Yesware’s E-mail Plug-In Works “Down In The Trenches” With Salespeople to Close Deals and Kill Data Entry
Cambridge, MA-based Yesware kicked off late last year with the aim of building an entirely new e-mail system, one that would help salespeople close their deals and help enterprises actually understand their sales forces, says CEO and founder Matthew Bellows. It even raised $1 million on this premise. Then the company’s board spoke up. You see some of its investors knew the whole e-mail space pretty well, and told Yesware not to reinvent the wheel.
So Yesware scratched its plans for an e-mail reboot, and drew up new ones for a sales interface that would work with existing e-mail systems. Late last month the startup, which works out of Dogpatch Labs, opened up its beta version of an e-mail plug-in that offers customizable templates for salespeople. The objectives are still the same. At the individual user level, “we are down in the trenches with the salesperson trying to help them close that business,” says Bellows. And at the organizational level, “it extracts data that their enterprise needs from their activity, to learn from what they do and report on that.”
There are plenty of companies whose business is to generate and qualify sales leads (think Eloqua and HubSpot), and others aimed at managing sales account information (Salesforce), but few that provide tools for actually making the sale, Bellows says.
Yesware’s plug-in offers pre-set e-mail forms to help salespeople first connect with customers, and also to help them once they start getting objections from the customers they’re chasing. Say a salesperson keeps hearing from potential customers that the product costs too much, or that it can’t stack up to an existing offering from a big-name competitor. He or she can pull the appropriately template from Yesware addressing that concern.
“It’s a templates-on-steroids kind of thing,” Bellows says. “We help the salesperson with the right answers at their fingertips.”
The Yesware plug-in also has a button for automatically copying e-mails to a salesperson’s account on the customer relationship management system Salesforce. “It’s a very low cost way of having salesperson update Salesforce,” Bellows says.
Those updates are key to Yesware’s bigger mission of helping sales managers better track the work of their sales force—by actually looking at their communications with customers, rather than relying on the relatively cryptic notes salespeople often type into CRM systems, Bellows says.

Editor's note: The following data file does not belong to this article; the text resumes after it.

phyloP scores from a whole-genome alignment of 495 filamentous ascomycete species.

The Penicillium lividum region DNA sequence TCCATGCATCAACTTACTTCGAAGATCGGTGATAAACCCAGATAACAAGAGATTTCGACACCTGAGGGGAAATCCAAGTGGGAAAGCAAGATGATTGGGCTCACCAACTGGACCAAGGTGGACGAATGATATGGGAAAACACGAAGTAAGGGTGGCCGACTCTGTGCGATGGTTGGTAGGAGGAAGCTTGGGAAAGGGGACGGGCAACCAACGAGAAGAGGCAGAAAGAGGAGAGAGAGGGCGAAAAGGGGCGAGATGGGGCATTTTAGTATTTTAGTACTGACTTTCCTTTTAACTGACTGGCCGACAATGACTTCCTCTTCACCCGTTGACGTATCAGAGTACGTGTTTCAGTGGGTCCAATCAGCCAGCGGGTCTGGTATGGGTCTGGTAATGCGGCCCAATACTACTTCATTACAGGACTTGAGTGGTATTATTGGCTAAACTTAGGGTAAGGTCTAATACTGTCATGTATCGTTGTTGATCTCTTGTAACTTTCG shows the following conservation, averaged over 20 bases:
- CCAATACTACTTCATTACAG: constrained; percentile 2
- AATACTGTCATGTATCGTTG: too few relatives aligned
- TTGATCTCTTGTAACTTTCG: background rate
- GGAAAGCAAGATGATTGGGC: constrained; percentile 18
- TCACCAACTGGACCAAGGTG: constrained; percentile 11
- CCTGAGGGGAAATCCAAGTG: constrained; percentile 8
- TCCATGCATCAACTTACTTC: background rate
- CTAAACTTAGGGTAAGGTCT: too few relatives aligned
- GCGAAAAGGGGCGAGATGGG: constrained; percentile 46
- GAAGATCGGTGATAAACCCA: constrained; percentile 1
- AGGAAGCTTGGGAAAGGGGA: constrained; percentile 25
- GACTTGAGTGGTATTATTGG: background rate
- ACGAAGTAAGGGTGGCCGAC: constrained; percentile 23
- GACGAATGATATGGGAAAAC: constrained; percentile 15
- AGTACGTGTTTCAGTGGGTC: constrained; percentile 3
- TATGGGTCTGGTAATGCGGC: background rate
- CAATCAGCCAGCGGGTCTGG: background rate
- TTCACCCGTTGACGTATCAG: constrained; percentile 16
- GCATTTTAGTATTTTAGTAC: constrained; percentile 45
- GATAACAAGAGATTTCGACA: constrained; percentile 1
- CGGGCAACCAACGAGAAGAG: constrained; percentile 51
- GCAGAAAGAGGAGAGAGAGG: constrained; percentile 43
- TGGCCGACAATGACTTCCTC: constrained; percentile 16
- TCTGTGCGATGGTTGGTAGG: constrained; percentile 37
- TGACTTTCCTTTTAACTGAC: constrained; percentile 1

“What a salesperson does from an action standpoint is going to be much more helpful than what they say that do,” says Bellows, who saw the frequent disconnect between the two firsthand while managing sales at companies like Vivox, Floodgate Entertainment, and WGR Media, the gaming media startup he sold to CNET in 2004. What’s more, “if we can save every single person and sales force manager a half hour to an hour a day throughout all our customers, that’s going to be a huge productivity gain,” he says.
Ultimately he hopes Yesware can track how potential leads respond to Yesware users via e-mail, and use that information to automatically populate the different fields in a customer account on Salesforce—much the same way Intuit’s Mint.com scans financial transactions and automatically categorizes them. He says this will help sales teams better forecast sales and determine quotas.
For now, salespeople’s use of Yesware templates can help their managers see how well they’re doing their job. “As the salesperson is using the tool, they’re also leaving behind a trail of data,” says Bellows. That data could, for example, help a manager pinpoint where a certain salesperson is succeeding and utilize him or her in training others on selling a particular angle of the product. Bellows also hopes that ultimately a company can use Yesware to generate friendly competition among salespeople, to share the most successful e-mail templates among its staff via an interface like the iTunes store.
The plug-in, which so far works with Gmail only is now available for Google Chrome; Yesware is working on a Firefox version next. The company is also working on building out its interface for Outlook. Since launching its beta product about two weeks ago, Yesware has attracted a couple hundred users and is working with about four to five companies. For now the plug-in is free, but Yesware ultimately aims to charge on a monthly fee per user per company.
Yesware, which has seven employees, closed about $1 million in funding this spring, from venture firms very familiar with e-mail and Web app spaces, as well as Boston-area angels. Bellows declined to publicly name the investors at this time.
There are, of course, some big name sales software companies that could potentially benefit from scooping up Yesware and its technology should the system work out as intended, but Bellows isn’t looking to sell the company if and when it starts getting some buzz.
“We see this as a big company; I don’t want to flip this thing to some California company,” he says.
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